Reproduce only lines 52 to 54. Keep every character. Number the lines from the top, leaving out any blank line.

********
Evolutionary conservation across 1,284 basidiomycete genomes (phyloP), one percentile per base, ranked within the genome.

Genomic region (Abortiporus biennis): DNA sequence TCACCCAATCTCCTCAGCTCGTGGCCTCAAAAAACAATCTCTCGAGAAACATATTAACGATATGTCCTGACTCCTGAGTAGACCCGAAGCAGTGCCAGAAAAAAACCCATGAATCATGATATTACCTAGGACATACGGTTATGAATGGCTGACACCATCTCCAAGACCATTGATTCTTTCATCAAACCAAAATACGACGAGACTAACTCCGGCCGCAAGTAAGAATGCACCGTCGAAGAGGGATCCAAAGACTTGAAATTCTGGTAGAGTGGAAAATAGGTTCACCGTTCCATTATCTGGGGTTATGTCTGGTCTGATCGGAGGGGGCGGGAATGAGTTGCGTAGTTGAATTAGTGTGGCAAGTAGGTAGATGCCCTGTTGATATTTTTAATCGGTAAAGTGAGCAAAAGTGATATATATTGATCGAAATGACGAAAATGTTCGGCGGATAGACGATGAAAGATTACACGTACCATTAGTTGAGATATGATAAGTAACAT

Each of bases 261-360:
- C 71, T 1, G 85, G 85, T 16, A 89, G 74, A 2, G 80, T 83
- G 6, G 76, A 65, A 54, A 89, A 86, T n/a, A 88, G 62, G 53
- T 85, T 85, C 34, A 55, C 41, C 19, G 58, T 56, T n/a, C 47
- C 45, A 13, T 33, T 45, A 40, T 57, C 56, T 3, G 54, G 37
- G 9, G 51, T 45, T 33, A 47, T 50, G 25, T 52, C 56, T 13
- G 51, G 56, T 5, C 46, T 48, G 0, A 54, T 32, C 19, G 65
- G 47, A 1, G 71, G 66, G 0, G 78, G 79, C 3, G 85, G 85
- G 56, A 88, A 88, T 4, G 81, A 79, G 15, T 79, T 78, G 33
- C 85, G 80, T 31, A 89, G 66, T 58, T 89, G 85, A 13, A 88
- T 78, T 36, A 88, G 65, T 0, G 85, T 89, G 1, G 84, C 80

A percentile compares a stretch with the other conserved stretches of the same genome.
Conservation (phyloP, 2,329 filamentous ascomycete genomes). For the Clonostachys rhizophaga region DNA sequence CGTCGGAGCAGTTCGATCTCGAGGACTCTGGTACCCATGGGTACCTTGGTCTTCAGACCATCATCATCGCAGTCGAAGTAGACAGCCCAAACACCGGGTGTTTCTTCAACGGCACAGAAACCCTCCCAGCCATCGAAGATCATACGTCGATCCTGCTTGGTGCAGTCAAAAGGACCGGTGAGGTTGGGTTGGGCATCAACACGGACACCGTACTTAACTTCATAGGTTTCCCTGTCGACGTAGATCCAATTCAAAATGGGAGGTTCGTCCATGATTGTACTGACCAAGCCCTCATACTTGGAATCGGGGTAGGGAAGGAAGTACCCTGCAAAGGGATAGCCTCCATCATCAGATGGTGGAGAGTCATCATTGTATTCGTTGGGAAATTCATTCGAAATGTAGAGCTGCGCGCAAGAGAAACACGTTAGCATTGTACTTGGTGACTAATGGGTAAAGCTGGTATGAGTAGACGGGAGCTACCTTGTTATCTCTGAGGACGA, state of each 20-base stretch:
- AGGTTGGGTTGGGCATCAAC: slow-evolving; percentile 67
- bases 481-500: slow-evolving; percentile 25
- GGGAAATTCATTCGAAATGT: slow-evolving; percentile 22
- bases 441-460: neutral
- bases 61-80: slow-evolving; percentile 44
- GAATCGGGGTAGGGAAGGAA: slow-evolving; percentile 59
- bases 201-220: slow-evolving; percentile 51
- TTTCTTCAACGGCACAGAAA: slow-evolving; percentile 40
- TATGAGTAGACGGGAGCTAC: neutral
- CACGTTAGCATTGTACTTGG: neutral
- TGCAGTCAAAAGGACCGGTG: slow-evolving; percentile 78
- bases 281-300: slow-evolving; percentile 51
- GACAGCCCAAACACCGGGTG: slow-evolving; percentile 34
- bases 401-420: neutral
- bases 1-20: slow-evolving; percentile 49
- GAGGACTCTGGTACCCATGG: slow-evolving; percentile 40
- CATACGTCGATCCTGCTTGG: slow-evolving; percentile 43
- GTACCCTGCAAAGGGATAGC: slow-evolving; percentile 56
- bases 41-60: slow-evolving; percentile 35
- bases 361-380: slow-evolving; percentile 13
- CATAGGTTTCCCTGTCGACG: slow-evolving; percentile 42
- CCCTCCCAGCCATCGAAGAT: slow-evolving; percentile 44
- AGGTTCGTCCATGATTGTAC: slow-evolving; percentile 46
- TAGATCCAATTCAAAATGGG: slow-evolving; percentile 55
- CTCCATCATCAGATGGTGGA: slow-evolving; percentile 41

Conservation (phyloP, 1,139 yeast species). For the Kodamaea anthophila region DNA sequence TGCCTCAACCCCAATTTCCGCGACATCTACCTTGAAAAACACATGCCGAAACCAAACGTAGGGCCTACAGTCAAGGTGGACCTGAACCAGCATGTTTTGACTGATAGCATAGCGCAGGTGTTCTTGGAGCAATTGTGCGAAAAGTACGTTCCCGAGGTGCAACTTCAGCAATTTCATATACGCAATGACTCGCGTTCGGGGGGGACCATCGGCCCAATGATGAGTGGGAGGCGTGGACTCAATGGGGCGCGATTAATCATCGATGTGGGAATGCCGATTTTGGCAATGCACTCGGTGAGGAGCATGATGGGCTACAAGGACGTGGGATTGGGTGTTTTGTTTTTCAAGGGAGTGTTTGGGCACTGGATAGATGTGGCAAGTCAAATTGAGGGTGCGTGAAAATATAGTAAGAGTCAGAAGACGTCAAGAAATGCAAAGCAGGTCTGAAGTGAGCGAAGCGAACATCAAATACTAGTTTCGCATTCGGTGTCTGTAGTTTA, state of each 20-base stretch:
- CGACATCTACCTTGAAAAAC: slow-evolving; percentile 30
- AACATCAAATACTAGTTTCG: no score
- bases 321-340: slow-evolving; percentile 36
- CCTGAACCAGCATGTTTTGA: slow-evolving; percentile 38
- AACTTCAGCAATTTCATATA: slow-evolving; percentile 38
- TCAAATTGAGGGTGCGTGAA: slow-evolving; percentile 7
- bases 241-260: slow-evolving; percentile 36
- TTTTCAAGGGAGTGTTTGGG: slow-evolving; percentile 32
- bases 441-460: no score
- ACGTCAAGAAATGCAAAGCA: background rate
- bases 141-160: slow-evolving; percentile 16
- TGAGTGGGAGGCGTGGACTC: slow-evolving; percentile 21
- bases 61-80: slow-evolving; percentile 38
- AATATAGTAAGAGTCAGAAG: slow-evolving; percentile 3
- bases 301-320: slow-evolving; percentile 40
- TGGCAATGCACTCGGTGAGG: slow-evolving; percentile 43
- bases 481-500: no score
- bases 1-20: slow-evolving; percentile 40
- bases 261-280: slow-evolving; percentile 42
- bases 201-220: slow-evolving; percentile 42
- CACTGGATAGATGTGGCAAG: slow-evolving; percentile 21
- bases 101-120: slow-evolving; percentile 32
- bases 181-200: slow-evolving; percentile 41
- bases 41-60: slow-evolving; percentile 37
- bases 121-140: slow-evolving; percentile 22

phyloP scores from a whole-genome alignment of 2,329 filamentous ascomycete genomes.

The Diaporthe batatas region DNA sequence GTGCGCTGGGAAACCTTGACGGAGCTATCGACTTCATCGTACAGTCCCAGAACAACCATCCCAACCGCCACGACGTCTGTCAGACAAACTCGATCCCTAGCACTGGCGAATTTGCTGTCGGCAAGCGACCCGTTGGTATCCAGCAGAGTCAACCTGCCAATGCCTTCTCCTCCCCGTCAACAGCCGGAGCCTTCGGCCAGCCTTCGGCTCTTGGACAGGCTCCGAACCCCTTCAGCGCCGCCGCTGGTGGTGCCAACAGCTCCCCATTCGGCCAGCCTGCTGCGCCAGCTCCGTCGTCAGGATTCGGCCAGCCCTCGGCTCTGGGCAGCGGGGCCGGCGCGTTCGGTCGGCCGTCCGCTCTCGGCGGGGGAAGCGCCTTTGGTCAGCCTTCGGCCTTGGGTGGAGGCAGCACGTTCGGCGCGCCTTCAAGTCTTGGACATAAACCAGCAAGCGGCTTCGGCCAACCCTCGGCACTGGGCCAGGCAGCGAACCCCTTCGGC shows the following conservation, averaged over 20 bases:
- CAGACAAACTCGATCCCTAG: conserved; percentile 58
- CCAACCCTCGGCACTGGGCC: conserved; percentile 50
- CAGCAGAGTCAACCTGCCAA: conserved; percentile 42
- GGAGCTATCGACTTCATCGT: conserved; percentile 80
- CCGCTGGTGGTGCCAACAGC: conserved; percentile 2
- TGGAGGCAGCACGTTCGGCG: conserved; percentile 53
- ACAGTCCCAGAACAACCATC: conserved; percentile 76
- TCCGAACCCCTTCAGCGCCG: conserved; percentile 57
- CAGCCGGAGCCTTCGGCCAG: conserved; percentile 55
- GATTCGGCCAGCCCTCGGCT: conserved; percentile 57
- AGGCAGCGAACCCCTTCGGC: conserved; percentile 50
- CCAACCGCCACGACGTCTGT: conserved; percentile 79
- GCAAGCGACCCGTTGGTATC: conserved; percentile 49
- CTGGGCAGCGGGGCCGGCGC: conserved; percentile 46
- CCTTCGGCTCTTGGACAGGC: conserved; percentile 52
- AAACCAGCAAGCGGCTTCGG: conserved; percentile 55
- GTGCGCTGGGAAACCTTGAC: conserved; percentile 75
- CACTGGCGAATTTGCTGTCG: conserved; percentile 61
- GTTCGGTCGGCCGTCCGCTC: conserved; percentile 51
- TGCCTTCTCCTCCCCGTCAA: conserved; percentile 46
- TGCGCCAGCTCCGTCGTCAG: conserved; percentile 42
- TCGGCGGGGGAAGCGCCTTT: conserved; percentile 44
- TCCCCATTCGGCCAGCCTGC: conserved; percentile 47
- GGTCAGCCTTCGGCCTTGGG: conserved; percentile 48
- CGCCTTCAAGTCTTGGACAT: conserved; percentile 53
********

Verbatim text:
- bases 141-160: slow-evolving; percentile 16
- TGAGTGGGAGGCGTGGACTC: slow-evolving; percentile 21
- bases 61-80: slow-evolving; percentile 38